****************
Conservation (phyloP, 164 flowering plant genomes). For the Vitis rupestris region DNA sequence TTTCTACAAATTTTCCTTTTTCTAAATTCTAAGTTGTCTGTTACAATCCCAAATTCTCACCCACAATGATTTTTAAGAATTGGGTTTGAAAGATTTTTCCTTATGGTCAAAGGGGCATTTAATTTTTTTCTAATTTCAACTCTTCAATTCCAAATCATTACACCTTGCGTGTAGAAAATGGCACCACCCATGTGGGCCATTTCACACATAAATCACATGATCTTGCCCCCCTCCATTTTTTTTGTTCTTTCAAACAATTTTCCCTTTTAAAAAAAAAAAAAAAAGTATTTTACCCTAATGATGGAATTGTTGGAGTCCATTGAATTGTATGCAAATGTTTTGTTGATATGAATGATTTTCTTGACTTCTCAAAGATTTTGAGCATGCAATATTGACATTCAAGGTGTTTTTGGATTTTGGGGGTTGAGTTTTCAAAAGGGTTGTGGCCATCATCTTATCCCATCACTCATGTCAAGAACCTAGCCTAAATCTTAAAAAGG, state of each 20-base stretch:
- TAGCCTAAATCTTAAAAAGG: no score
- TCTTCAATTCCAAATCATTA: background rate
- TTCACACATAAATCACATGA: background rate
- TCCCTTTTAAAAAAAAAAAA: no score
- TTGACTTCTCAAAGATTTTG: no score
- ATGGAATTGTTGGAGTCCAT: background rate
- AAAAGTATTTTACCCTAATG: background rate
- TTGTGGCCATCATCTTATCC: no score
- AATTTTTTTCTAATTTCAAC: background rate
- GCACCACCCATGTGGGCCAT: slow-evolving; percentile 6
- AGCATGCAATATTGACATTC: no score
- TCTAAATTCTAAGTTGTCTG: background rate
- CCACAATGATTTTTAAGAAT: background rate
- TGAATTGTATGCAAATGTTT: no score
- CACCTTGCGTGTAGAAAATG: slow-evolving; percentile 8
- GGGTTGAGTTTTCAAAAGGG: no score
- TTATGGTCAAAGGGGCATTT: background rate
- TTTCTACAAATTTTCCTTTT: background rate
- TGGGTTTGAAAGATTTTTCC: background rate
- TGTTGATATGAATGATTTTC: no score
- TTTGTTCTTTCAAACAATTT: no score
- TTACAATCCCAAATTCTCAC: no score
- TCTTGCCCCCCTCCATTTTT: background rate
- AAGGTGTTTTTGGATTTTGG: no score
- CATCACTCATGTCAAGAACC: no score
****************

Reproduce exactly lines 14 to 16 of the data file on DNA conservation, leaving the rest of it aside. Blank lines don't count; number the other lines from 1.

- CCACAATGATTTTTAAGAAT: background rate
- TGAATTGTATGCAAATGTTT: no score
- CACCTTGCGTGTAGAAAATG: slow-evolving; percentile 8